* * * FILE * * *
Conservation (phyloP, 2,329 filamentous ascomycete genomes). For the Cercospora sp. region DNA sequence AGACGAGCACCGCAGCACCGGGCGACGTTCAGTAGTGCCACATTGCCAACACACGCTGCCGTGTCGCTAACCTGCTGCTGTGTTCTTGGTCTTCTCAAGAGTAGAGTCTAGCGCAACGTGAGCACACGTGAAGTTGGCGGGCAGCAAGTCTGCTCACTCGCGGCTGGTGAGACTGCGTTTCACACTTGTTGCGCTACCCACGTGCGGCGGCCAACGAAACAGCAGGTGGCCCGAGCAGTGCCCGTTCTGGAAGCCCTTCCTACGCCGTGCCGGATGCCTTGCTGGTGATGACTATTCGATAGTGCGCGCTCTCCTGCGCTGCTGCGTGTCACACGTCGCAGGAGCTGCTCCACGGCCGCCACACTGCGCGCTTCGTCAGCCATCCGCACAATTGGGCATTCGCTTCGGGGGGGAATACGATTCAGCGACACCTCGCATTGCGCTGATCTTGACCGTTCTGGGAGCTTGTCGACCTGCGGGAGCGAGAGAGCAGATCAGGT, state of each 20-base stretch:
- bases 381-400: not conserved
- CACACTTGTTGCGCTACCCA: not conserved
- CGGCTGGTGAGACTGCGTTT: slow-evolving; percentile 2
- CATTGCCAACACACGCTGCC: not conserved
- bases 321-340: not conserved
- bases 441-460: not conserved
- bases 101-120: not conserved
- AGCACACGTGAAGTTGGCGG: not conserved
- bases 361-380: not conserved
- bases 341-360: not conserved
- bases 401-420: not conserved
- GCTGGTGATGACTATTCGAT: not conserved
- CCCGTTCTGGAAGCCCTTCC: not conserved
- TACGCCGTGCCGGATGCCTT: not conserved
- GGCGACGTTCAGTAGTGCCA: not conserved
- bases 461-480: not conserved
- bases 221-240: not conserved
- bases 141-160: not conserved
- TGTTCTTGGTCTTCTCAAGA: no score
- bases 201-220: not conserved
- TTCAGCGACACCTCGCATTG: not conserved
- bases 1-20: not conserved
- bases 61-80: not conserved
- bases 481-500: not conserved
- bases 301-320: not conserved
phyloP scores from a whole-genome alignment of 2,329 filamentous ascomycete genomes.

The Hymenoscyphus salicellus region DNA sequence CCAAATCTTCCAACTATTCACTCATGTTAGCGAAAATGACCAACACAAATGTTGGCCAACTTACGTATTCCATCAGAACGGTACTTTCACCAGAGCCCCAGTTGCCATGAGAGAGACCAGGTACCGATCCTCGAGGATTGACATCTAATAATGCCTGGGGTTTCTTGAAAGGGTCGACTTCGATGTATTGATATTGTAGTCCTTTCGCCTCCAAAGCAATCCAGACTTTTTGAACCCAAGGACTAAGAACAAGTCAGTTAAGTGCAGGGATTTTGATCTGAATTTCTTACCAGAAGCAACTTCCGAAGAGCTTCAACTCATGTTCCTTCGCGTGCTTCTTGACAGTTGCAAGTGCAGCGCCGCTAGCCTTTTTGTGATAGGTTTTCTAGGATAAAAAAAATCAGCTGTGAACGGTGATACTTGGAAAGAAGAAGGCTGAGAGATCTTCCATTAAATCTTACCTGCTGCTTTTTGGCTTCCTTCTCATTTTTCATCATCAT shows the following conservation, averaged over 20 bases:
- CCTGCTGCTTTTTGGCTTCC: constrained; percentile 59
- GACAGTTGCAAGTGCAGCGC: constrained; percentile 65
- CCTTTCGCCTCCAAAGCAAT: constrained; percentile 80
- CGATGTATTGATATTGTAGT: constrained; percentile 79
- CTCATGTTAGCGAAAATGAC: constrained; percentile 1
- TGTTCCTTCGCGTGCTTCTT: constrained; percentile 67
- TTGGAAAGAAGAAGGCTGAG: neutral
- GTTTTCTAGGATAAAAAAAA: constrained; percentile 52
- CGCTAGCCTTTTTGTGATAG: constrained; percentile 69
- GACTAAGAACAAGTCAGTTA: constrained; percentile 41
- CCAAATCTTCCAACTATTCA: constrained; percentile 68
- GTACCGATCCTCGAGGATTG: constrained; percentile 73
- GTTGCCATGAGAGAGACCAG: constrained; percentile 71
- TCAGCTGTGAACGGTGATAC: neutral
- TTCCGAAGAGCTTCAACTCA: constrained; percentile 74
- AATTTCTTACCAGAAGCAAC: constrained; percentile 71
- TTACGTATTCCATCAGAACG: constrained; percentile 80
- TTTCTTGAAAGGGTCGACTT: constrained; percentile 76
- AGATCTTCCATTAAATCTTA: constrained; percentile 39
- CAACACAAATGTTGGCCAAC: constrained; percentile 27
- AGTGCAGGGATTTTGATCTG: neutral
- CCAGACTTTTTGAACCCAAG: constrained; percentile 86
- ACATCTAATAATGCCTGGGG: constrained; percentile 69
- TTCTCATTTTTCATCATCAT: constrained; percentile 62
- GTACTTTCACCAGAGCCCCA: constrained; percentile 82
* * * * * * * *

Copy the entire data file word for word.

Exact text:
Conservation (phyloP, 2,329 filamentous ascomycete genomes). For the Cercospora sp. region DNA sequence AGACGAGCACCGCAGCACCGGGCGACGTTCAGTAGTGCCACATTGCCAACACACGCTGCCGTGTCGCTAACCTGCTGCTGTGTTCTTGGTCTTCTCAAGAGTAGAGTCTAGCGCAACGTGAGCACACGTGAAGTTGGCGGGCAGCAAGTCTGCTCACTCGCGGCTGGTGAGACTGCGTTTCACACTTGTTGCGCTACCCACGTGCGGCGGCCAACGAAACAGCAGGTGGCCCGAGCAGTGCCCGTTCTGGAAGCCCTTCCTACGCCGTGCCGGATGCCTTGCTGGTGATGACTATTCGATAGTGCGCGCTCTCCTGCGCTGCTGCGTGTCACACGTCGCAGGAGCTGCTCCACGGCCGCCACACTGCGCGCTTCGTCAGCCATCCGCACAATTGGGCATTCGCTTCGGGGGGGAATACGATTCAGCGACACCTCGCATTGCGCTGATCTTGACCGTTCTGGGAGCTTGTCGACCTGCGGGAGCGAGAGAGCAGATCAGGT, state of each 20-base stretch:
- bases 381-400: not conserved
- CACACTTGTTGCGCTACCCA: not conserved
- CGGCTGGTGAGACTGCGTTT: slow-evolving; percentile 2
- CATTGCCAACACACGCTGCC: not conserved
- bases 321-340: not conserved
- bases 441-460: not conserved
- bases 101-120: not conserved
- AGCACACGTGAAGTTGGCGG: not conserved
- bases 361-380: not conserved
- bases 341-360: not conserved
- bases 401-420: not conserved
- GCTGGTGATGACTATTCGAT: not conserved
- CCCGTTCTGGAAGCCCTTCC: not conserved
- TACGCCGTGCCGGATGCCTT: not conserved
- GGCGACGTTCAGTAGTGCCA: not conserved
- bases 461-480: not conserved
- bases 221-240: not conserved
- bases 141-160: not conserved
- TGTTCTTGGTCTTCTCAAGA: no score
- bases 201-220: not conserved
- TTCAGCGACACCTCGCATTG: not conserved
- bases 1-20: not conserved
- bases 61-80: not conserved
- bases 481-500: not conserved
- bases 301-320: not conserved
phyloP scores from a whole-genome alignment of 2,329 filamentous ascomycete genomes.

The Hymenoscyphus salicellus region DNA sequence CCAAATCTTCCAACTATTCACTCATGTTAGCGAAAATGACCAACACAAATGTTGGCCAACTTACGTATTCCATCAGAACGGTACTTTCACCAGAGCCCCAGTTGCCATGAGAGAGACCAGGTACCGATCCTCGAGGATTGACATCTAATAATGCCTGGGGTTTCTTGAAAGGGTCGACTTCGATGTATTGATATTGTAGTCCTTTCGCCTCCAAAGCAATCCAGACTTTTTGAACCCAAGGACTAAGAACAAGTCAGTTAAGTGCAGGGATTTTGATCTGAATTTCTTACCAGAAGCAACTTCCGAAGAGCTTCAACTCATGTTCCTTCGCGTGCTTCTTGACAGTTGCAAGTGCAGCGCCGCTAGCCTTTTTGTGATAGGTTTTCTAGGATAAAAAAAATCAGCTGTGAACGGTGATACTTGGAAAGAAGAAGGCTGAGAGATCTTCCATTAAATCTTACCTGCTGCTTTTTGGCTTCCTTCTCATTTTTCATCATCAT shows the following conservation, averaged over 20 bases:
- CCTGCTGCTTTTTGGCTTCC: constrained; percentile 59
- GACAGTTGCAAGTGCAGCGC: constrained; percentile 65
- CCTTTCGCCTCCAAAGCAAT: constrained; percentile 80
- CGATGTATTGATATTGTAGT: constrained; percentile 79
- CTCATGTTAGCGAAAATGAC: constrained; percentile 1
- TGTTCCTTCGCGTGCTTCTT: constrained; percentile 67
- TTGGAAAGAAGAAGGCTGAG: neutral
- GTTTTCTAGGATAAAAAAAA: constrained; percentile 52
- CGCTAGCCTTTTTGTGATAG: constrained; percentile 69
- GACTAAGAACAAGTCAGTTA: constrained; percentile 41
- CCAAATCTTCCAACTATTCA: constrained; percentile 68
- GTACCGATCCTCGAGGATTG: constrained; percentile 73
- GTTGCCATGAGAGAGACCAG: constrained; percentile 71
- TCAGCTGTGAACGGTGATAC: neutral
- TTCCGAAGAGCTTCAACTCA: constrained; percentile 74
- AATTTCTTACCAGAAGCAAC: constrained; percentile 71
- TTACGTATTCCATCAGAACG: constrained; percentile 80
- TTTCTTGAAAGGGTCGACTT: constrained; percentile 76
- AGATCTTCCATTAAATCTTA: constrained; percentile 39
- CAACACAAATGTTGGCCAAC: constrained; percentile 27
- AGTGCAGGGATTTTGATCTG: neutral
- CCAGACTTTTTGAACCCAAG: constrained; percentile 86
- ACATCTAATAATGCCTGGGG: constrained; percentile 69
- TTCTCATTTTTCATCATCAT: constrained; percentile 62
- GTACTTTCACCAGAGCCCCA: constrained; percentile 82